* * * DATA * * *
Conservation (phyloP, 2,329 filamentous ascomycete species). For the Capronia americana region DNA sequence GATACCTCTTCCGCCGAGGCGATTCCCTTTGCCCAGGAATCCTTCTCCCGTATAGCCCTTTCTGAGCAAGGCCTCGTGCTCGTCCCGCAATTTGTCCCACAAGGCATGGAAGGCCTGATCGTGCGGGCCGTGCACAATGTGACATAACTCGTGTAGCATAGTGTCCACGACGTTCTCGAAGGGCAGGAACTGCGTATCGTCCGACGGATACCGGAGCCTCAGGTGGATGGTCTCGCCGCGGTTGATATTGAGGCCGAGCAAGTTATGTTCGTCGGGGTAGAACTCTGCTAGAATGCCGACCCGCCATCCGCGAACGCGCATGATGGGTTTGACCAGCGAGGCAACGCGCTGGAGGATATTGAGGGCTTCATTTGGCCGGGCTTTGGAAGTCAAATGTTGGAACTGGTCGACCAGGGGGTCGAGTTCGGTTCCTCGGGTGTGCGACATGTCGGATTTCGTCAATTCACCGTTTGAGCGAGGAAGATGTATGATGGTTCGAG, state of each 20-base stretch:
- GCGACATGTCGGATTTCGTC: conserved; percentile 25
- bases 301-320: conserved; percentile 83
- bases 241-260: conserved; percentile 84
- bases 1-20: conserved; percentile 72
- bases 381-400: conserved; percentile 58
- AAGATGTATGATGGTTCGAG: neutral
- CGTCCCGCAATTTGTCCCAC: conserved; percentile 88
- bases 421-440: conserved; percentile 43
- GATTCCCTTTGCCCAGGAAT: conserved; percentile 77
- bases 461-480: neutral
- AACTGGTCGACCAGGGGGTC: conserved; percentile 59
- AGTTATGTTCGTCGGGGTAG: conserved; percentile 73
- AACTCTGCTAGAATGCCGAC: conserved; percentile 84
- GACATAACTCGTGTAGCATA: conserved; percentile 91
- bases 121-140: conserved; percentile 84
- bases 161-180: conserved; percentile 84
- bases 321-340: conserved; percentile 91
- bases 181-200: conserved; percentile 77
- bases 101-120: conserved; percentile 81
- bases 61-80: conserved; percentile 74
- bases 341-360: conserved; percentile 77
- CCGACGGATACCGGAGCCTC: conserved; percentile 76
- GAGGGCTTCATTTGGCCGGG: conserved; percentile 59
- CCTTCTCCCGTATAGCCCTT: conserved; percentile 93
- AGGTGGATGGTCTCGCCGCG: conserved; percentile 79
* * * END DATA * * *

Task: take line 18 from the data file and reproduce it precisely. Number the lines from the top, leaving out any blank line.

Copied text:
- bases 321-340: conserved; percentile 91